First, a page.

181. Editorial Note

In a November 18, 1978, memorandum to President Jimmy Carter, Zbigniew Brzezinski, the President’s Assistant for National Security Affairs, discussed a forthcoming telephone conversation that Carter was to have with French President Valéry Giscard d’Estaing (see Document 180). Brzezinski noted that there were two issues to be discussed: the U.S. approval of France’s desire to sell Framatone nuclear reactors to the People’s Republic of China and France’s position on the multilateral trade negotiations (MTN). Brzezinski advised Carter to link the two issues, “coupling the good news to Giscard about the nuclear re[Page 543]actor issue with a request that he play as helpful a role as possible in moving us toward the MTN outcome we desire by the December 15 deadline.” (Carter Library, National Security Affairs, Brzezinski Material, Subject File, Box 37, Memcons: President: 11/78) Special Representative for Economic Summits Henry Owen also urged this course on Carter in a separate memorandum, also dated November 18. (Ibid.)

In a November 21 memorandum to Brzezinski, National Security Council Staff member Robert Hunter discussed Carter’s telephone conversation with Giscard, which had taken place that morning. Hunter reported that Carter “did not follow the suggested scenario” of linking the nuclear reactor sale and the trade negotiations, noting that Carter “went straight to MTN, and got an essentially negative response from Giscard.” (Carter Library, National Security Affairs, Brzezinski Material, Country File, Box 23, France: 1–12/78)

Owen reported to Carter on November 22 that the EC Council of Ministers had decided on November 21 “by a vote of eight to one that the European Commission would try to complete negotiations with the US and others by December 15, which is just what we wanted. The French objected but did not block action. The issue will come up again at the EC Summit December 4–5. Giscard could try to block action there if he wished, depending on how much he was moved by your call. We will be trying to figure out what additional actions we can take to influence the outcome of this December meeting.” Carter initialed Owen’s memorandum. (Memorandum from Owen to Carter, November 22; Carter Library, National Security Affairs, Brzezinski Material, Country File, Box 23, France: 1–12/78)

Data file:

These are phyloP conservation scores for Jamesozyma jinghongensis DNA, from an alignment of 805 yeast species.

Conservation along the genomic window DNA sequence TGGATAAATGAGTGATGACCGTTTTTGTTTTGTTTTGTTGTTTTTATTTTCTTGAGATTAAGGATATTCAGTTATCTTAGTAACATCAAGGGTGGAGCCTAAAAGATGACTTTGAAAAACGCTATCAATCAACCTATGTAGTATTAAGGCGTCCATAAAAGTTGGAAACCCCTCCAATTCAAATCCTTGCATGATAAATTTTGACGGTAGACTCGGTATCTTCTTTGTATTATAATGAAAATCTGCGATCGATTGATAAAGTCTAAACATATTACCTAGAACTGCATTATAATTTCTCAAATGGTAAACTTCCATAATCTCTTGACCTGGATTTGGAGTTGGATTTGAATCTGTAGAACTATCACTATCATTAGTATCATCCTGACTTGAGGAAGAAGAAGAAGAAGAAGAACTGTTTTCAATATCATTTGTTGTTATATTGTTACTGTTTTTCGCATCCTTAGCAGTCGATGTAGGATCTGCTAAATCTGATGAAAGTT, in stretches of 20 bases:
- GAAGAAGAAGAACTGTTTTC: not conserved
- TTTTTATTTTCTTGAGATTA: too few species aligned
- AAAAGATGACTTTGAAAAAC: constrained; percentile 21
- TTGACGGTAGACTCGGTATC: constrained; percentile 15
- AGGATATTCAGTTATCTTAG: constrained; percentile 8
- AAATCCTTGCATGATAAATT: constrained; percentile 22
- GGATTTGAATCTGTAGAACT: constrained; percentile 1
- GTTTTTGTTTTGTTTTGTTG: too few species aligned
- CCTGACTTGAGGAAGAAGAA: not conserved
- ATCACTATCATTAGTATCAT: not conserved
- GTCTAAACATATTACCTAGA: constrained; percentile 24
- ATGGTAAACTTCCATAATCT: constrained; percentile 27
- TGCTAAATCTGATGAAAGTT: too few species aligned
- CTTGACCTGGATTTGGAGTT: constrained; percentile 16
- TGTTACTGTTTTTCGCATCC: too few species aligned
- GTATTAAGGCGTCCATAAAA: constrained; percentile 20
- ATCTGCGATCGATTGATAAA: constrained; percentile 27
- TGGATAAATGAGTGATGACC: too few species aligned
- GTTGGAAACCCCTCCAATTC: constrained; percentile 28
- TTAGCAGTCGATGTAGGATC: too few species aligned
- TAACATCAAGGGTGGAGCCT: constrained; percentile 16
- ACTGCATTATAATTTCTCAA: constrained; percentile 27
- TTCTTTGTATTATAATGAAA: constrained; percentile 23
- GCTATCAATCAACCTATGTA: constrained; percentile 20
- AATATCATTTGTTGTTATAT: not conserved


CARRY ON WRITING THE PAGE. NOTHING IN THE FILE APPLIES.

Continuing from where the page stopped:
In a November 28 memorandum to Carter, Owen urged Carter to telephone West German Chancellor Helmut Schmidt before the December 4–5 meeting of the EC Council in order to discuss France’s position on the multilateral trade negotiations. Owen wrote: “Up to this point Schmidt has not wanted to use his capital with Giscard on MTN, since he thought that the US could bring Giscard around. It is important that he realize this hasn’t worked, and that it’s now up to him to persuade the French. Our ambassadors in Europe believe that he has the influence to do so, if he wants to. He will likely want to if he believes there is no other way to save MTN—and if he realizes that collapse of MTN could affect wider US-European relations.” Owen noted that the Special Representative for Trade Negotiations, the Department of State, and the Department of the Treasury all concurred in his recommendation. Carter disapproved Owen’s recommendation, writing on the memorandum: “Draft message instead.” (Carter Library, National Security Affairs, Brzezinski Material, Subject File, Box 28, Hotline: Germany: 4/77–11/80) On December 2, Carter sent a message to Schmidt, urging him to speak to Giscard about the MTN. (Message WH81566 [Page 544]from Carter to Schmidt, December 2; Carter Library, National Security Affairs, Brzezinski Material, Brzezinski Office File, Country Chron File, Box 14, Germany F R: 11/78–2/79)

The EC Council did not take up the issue of the multilateral trade negotiations during its meetings on December 4 and 5, but postponed discussion to a special Council meeting “in the near future.” (Telegram 23036 from USEC Brussels, December 6; National Archives, RG 59, Central Foreign Policy File, D780502–0924)